By Jeff Rice
One of the first things that many budding ecologists learn, often to their chagrin, is that they probably should have paid more attention in Math. Of all the biological sciences, ecology may be the most fundamentally rooted in numbers. Not only is it the study of distribution and abundance—where and how many?—but it also tells you how systems and organisms connect and interact, and how they change over time.
For more than 30 years, Dr. Marc Mangel has been a leader in this sort of quantitative ecological research, with an emphasis on the understanding and management of marine resources. He is a Distinguished Professor of Mathematical Biology in the Department of Applied Mathematics and Statistics at UC Santa Cruz, and is currently a Visiting Scientist at the Puget Sound Institute, where he is applying mathematical principles to the population dynamics of Puget Sound forage fish and other species. We spoke with him about some of his work.
PSI: Would you classify yourself as a mathematician who does biology, or a biologist who is good at math?
MM: I usually call myself either a theoretical ecologist or a quantitative ecologist. But I really think of myself as a biologist who is using mathematical methods. In my career, about half my time has been spent in mathematical science departments and half in biology departments.
PSI: What are some of the theoretical questions that interest you, and why is math especially useful for studying Puget Sound ecology?
MM: One of my main interests is in understanding and predicting how animals use their resources. Think of a forage fish. If you think of a fish that’s growing, as it eats it can allocate that incoming food to either growing its body mass or growing its length or putting on fat that will be used later for reproduction or overwinter survival. So there’s a life history tradeoff there. I use mathematical methods to characterize that kind of tradeoff and make predictions about how animals will respond to changing environmental conditions.
And the problems of ecology range across a wide spectrum. For example, one can talk about just estimating abundance of a kind of a fish or, say, a bird or a mammal predator. Those are almost always some type of statistical problem. At the most basic level, you put a net in the water and you may pull up some fish or you may not. And you do this a number of times. And then you want to make some inference about what the total population size.
PSI: But it gets more complicated, fast, right? Scientists studying forage fish have to measure a moving target, as opposed to someone studying trees, for example.
MM: Even when one is trying to estimate the abundance of trees in a forest, one rarely does an exhaustive survey. What you do is you go and count some patch of the forest and then make assumptions about how that represents the entire forest and scale up. For fish populations, the problem is similar but more complicated because even when we sample a certain area of the ocean, we really don’t know that we have caught everything in that area of the ocean. And when we sample multiple areas of the ocean, then there is the question whether the fish one is looking at are new fish or possibly the same fish that have moved. So what basically these studies do is add technical difficulty to making the argument about scale and [abundance], and add additional layers of uncertainty. And that is where the mathematical methods can help sort things out.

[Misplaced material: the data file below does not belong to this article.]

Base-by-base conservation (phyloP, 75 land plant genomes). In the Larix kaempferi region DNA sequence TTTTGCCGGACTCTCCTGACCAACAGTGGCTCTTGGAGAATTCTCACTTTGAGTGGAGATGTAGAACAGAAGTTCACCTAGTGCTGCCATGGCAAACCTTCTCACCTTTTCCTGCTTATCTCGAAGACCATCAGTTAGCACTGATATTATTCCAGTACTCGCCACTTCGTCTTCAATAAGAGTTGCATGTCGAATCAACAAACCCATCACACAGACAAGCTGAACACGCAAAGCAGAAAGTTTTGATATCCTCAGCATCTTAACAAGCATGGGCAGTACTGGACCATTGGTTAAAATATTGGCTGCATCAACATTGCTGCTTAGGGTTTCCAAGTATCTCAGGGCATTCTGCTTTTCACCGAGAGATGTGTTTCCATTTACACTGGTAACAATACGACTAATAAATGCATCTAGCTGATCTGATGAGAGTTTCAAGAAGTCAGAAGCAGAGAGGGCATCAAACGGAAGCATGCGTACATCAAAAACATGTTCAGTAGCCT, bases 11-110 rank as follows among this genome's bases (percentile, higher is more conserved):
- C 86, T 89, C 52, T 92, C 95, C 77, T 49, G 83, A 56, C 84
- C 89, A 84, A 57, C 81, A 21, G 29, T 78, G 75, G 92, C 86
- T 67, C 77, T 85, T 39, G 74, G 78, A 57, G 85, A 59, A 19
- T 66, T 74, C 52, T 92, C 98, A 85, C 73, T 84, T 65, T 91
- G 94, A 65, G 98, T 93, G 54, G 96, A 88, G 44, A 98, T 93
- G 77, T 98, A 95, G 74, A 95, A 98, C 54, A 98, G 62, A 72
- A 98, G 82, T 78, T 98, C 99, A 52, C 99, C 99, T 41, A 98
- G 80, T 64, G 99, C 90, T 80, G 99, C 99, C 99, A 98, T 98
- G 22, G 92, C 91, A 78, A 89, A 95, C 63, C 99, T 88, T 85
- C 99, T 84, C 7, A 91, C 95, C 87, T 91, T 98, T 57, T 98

PSI: So you are modeling uncertainty as well.
MM: Very much so. Lots of my work tries to deal with grappling with uncertainty or trying to understand how to characterize it, how to reduce it, how to understand what kind of information our measurements are actually giving to us. I think part of what the mathematical methods can do is allow us to construct models that will give us a sense of the potential range of outcomes of different restoration or preservation activities.
PSI: Given math’s usefulness to the field of ecology, do you think math is fundamental to the preservation of Puget Sound?
MM: Well, as a theoretician, it would be kind of dumb for me to say anything other than that! But I think part of what the mathematical methods can do is allow us to construct models that will give us a sense of the potential range of outcomes of different restoration and/or preservation activities.
Much of what I think we want to do with Puget Sound—if I understand the problem properly—is move it away from its current state to one that is more ecologically robust. But exactly what that will be will depend on the actions as well as the many interactions that we don’t fully know and some of the mathematical models can help us characterize how those changes might occur depending on what we do.